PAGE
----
“Nothing there now,” I say.

“No. But there used to be,” he says. “I’m telling you, man, there used to be.”


Robin Meloy Goldsby is a Steinway Artist. She is the author of Piano Girl; Waltz of the Asparagus People: The Further Adventures of Piano Girl; and Rhythm: A Novel.  

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  1. Nina Lesowitz says

    Your father is gem, and so are you. Both of you have filled the world with light and optimism. xoxo

  2. Dave Campbell says

    My dad was Troy Campbell. He was a sax player around the area for years. He always told me that he picked Bob up for his first ever gig with my grandfather’s band. If the story is true, my grandfather had to send Bob back into his house because he was wearing shorts. I think he said he was like 17 at the time…

    My dad was very fond of Bob and told me many stories about working with him at Bimbos. I always felt a certain kinship to him because i was a drummer as well but my father really seemed to appreciate his musicianship moreso than his chops.

    In fact, somewhere in my mothers home there is a super 8 movie of Bob playing a snare drum with a marching band then some random horses. 15 seconds later it cut to a whole other marching band with Bob (in this new bands uniform!) Playing and goofing around with a bass drum.

    This occured 2 more time with 2 other bands and happened at the south park fair!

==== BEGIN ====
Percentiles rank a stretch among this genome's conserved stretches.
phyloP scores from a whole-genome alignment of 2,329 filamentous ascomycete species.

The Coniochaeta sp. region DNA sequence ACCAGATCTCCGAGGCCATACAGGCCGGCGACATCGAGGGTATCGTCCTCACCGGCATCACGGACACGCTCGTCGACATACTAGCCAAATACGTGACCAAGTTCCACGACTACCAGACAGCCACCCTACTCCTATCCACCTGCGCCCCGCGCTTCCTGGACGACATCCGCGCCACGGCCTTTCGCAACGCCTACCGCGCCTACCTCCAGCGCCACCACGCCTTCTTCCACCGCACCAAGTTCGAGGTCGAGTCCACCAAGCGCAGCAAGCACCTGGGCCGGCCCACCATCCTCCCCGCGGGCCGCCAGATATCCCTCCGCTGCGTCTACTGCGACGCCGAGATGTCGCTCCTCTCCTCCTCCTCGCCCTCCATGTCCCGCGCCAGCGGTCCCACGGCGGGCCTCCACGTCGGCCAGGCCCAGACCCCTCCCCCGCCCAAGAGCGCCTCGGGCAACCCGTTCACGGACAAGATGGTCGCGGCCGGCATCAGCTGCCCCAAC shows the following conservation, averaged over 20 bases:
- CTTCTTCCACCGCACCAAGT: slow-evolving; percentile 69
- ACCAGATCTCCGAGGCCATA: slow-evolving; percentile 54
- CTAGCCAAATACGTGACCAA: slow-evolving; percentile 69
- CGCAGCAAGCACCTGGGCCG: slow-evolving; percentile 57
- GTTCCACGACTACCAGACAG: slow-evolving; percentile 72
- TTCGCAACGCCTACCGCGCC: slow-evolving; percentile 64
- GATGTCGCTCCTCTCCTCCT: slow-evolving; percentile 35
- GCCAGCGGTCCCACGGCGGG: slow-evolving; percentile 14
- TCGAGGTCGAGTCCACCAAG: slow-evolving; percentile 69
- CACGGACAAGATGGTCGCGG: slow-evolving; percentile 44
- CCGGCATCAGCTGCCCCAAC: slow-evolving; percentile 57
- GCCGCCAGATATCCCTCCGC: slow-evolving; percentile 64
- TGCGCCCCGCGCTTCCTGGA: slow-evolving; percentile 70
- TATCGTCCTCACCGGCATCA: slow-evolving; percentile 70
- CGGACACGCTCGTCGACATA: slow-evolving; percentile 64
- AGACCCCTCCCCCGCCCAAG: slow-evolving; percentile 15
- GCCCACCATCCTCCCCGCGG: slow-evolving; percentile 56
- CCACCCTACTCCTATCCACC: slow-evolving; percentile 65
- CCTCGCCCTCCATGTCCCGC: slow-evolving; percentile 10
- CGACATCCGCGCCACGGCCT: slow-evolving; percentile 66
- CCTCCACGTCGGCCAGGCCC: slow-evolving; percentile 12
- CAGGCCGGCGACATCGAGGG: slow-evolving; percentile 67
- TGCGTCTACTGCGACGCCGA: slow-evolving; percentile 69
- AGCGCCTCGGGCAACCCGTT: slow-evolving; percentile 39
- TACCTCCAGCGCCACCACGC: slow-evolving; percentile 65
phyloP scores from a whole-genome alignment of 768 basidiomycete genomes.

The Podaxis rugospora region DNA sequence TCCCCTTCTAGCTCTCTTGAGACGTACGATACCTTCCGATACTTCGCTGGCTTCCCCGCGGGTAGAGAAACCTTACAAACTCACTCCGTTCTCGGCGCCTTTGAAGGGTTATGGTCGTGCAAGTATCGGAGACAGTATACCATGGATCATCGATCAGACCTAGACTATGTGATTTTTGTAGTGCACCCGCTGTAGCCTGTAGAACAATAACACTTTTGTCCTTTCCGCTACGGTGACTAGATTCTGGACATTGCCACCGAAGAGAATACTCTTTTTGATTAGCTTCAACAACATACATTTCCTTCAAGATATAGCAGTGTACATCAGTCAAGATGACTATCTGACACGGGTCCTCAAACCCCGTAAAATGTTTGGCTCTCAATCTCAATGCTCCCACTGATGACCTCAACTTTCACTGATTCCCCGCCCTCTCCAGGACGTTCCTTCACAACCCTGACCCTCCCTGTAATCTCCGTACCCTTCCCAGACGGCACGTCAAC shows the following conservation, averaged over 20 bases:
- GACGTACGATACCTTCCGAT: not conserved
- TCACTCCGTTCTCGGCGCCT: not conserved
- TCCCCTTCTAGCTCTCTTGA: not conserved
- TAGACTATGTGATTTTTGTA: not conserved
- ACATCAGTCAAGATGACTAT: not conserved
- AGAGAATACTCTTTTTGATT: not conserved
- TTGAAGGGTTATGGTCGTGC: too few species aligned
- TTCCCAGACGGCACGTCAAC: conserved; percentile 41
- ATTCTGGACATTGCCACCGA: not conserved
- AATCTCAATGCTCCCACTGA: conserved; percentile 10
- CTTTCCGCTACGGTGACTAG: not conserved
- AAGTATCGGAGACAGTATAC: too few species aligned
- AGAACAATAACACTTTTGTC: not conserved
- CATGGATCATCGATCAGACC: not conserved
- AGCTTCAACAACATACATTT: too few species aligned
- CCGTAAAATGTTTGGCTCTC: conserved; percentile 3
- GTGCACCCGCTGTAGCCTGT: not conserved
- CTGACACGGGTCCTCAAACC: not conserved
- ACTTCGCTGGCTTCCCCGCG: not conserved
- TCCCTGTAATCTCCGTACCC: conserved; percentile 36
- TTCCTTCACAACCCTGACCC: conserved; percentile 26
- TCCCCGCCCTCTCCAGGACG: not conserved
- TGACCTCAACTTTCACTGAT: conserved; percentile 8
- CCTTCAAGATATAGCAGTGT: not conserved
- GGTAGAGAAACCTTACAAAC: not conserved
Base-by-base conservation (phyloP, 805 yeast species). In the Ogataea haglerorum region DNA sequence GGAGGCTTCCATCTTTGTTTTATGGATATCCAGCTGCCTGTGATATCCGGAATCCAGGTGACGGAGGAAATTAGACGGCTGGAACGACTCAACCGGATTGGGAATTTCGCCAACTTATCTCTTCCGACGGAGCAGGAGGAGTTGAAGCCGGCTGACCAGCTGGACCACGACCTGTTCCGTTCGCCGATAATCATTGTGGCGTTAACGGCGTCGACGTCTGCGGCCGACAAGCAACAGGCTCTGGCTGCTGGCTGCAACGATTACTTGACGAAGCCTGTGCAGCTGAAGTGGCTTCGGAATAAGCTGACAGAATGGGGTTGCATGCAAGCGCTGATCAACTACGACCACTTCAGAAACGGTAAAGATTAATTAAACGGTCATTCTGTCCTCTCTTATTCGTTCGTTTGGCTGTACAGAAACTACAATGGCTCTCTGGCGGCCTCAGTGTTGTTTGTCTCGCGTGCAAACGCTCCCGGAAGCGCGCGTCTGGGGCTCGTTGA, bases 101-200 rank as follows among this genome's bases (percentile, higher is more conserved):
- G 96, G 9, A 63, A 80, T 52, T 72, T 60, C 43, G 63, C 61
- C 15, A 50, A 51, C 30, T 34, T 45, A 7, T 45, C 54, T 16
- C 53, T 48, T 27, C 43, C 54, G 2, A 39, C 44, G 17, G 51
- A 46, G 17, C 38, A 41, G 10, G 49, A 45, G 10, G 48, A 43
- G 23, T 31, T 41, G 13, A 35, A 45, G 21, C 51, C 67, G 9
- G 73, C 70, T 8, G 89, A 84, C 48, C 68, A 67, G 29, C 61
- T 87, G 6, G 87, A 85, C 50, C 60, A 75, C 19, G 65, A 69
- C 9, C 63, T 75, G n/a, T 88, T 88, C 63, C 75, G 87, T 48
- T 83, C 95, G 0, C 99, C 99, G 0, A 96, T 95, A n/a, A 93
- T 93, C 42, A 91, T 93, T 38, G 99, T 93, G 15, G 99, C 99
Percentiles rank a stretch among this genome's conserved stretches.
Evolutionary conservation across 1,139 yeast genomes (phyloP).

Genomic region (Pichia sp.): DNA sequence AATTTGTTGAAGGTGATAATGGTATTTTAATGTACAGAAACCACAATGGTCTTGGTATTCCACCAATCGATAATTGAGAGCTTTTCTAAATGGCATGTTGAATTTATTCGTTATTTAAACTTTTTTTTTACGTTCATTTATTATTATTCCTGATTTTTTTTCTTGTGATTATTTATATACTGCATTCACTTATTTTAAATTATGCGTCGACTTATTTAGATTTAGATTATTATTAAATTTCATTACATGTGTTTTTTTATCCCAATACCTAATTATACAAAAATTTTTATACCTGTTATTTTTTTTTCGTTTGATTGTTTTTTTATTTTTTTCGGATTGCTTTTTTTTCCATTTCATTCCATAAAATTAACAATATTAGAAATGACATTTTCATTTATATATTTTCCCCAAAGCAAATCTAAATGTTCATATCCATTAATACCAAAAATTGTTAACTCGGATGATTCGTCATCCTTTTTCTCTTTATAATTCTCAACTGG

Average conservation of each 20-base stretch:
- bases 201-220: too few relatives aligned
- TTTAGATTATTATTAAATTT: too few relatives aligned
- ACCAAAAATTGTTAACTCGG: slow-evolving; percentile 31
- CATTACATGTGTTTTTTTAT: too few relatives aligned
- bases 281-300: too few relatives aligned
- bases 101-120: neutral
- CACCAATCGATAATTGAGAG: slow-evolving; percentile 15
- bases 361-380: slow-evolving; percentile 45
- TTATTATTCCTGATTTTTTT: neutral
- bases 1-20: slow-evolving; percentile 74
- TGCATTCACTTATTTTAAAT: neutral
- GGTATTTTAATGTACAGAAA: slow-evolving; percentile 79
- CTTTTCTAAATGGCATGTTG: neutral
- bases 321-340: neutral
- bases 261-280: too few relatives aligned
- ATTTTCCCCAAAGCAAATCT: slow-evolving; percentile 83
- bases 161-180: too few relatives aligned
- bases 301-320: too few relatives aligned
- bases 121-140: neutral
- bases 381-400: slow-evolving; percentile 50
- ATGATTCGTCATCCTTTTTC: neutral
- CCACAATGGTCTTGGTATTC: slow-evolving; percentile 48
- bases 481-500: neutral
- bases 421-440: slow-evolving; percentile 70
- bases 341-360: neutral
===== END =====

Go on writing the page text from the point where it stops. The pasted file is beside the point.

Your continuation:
I wish I new Bob better as I have followed his work with Costa from afar and fondly remember those stories. In fact this entire piece sounds very similar to some conversations with my own dad.

    I finally met Bob formally (as I dont count the shaving cream pie he hit me with at Bimbos on my birthday) when he came all the way out to McDonald to pay his respects to my dad. I greatly appreciated that gesture and am so very glad I came across this beautiful article on your father !

    Dave Campbell
    Robinson, Pa

    • Robin Meloy Goldsby says

      Thanks for posting, Dave. Your father was on my mailing list for awhile and we corresponded now and then. I am so sorry to hear of his passing.

      That parade story is in my book, “Waltz of the Asparagus People.” A riot! Glad there is footage of it somewhere. If you ever dig it out, let me know.

      Sending love from Germany.

  3. BigStateUProf says

    Beautiful essay. You are so fortunate to have had that musical bond with your father.

  4. janice friedman says

    As always, I love your essays Robin! Congratulations. Just great. I hope you and John are well. Lots of love from here. Wish I could still fit into my Betsy Johnson numbers you helped me pick out for the hilton gig. Ah well…..

    • Robin Meloy Goldsby says

      Janice! Thanks for writing. My BJ numbers still fit (all that stretch) but they look terrible on me! Those were the days . . . Keep going strong. These days I wear pajamas with bling to work.

  5. Mary Adams says

    Sigh. It is a different generation. The last live band concert I went to was like visiting a sci fi movie. The minute the band came on stage and started making real music – a multitude of people held up their cell phones that shone an eerie blue light on their faces. Imagine: An audience standing still, holding their phones high – like Stepford wives sucking the notes into a black hole. How I wish I had a monkey paw to slap some sense into them to use all five senses to let the music and the magic intoxicate them. Like, hey man… groovy beat.

    • Robin Meloy Goldsby says

      Yes, indeed, Mary. A different generation. Thanks so much for reading and for your excellent comment. What’s to become of us?

  6. Carol Ann Habich-Traut says

    Sounds like you miss your dad. No wonder, he sounds awesome! Looking forward to our “gig” on Thursday!

    • Robin Meloy Goldsby says

      Yeah, you would adore Bob. You have the same humor. See you Thursday, Miss Titanic!